Updated: Apr 5
Sight-reading piano music
Following last month pedagogical meeting about the new beginners method created by Gisela Paterno, I decided to suggest some new materials which might be also useful for improving technique and Sight reading skills for children beginners.
Currently, WKMT is using Bartók “Mikrokosmos” to help our students improving their sight-reading piano skills, but it might be a challenge for the teachers to introduce it to children.
During my teaching experience, I have been using a book series called “Improve your sight reading” by Paul Harris. They have been very successful amongst my piano students because each book starting from Grade 1 to 8 offers valid material to be successful in the Sight reading Test. In my opinion, this one might work as a possible alternative to Mikrokosmos with the same benefits results.
There are between 8-9 stages in each book which gradually increase in difficulties plus there are rhythmical, melodical and harmonical activities:
- As for the rhytmical, I used to clap or tap the rhythm with my students (sometimes me beating the right hand and the other way round until they can do it independently by themselves with both hands).
- As for the melodical aspect, there are useful questions which need to be answered before starting every exercises such as looking for repeated melodical patterns, how to deliver the character of the piece, the meaning of musical signs such as accents, staccati related to the piece under examination. Each exercise has a title which helps the students to picture the character and the sound of the piece.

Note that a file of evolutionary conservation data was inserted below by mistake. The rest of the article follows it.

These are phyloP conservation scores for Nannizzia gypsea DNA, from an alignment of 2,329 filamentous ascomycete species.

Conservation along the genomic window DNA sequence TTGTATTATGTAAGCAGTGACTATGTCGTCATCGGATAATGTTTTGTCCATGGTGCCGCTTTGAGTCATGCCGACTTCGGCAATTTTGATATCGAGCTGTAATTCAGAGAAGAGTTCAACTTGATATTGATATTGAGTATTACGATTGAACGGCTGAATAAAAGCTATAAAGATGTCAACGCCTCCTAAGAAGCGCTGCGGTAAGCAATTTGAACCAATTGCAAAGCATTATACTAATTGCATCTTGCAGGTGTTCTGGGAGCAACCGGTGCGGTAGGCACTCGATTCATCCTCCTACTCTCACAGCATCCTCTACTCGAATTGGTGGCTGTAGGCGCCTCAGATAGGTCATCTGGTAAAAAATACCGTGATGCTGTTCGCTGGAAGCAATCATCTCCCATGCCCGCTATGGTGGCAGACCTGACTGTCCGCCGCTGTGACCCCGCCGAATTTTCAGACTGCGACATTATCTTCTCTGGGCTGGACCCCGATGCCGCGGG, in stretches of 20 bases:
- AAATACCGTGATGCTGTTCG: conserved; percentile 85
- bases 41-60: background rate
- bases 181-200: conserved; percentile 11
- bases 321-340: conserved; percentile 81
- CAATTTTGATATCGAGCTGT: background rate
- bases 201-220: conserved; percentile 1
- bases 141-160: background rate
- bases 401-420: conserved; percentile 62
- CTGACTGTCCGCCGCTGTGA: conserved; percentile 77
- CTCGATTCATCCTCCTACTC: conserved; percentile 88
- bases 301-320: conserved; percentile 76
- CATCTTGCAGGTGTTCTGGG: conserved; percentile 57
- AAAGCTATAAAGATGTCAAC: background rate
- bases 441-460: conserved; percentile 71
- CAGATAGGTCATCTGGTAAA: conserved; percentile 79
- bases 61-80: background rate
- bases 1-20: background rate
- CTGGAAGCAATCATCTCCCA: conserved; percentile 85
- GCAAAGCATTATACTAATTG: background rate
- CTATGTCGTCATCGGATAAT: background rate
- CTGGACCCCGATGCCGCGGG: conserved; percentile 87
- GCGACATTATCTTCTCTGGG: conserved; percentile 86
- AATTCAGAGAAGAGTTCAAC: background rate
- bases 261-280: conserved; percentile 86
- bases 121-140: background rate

- As for the harmonic aspects, each stage is based on one key which is very helpful for the student to memorise the key signature and get used to the sound of it.
This series of book also include the Sight reading Duets which are fun to play plus they make the students carry on playing even if they did a wrong note or forgot accidentals because the second player (usually teachers) will keep on going.
My other suggestion to help little players improve their technique is a books series called “A dozen a day” by Edna Bae Burnam. I think they are brilliant books as they help improving piano technique in a very fun and imaginative way. In each book there are 5 groups with 12 exercises each which meant to be played daily. Every exercise has a title related to daily children activity like “walking”, “running”, “Skipping,” “Skipping Rope”, “Climbing a ladder”, “jumping”, “hopping”, “cartwheels” accompanied by simple and effective drawings which help the students playing the exercise by relating it to a common daily life action. I believe they are a great way to start each Piano practise session for Children and perhaps less intimidating than Czerny or Bayer.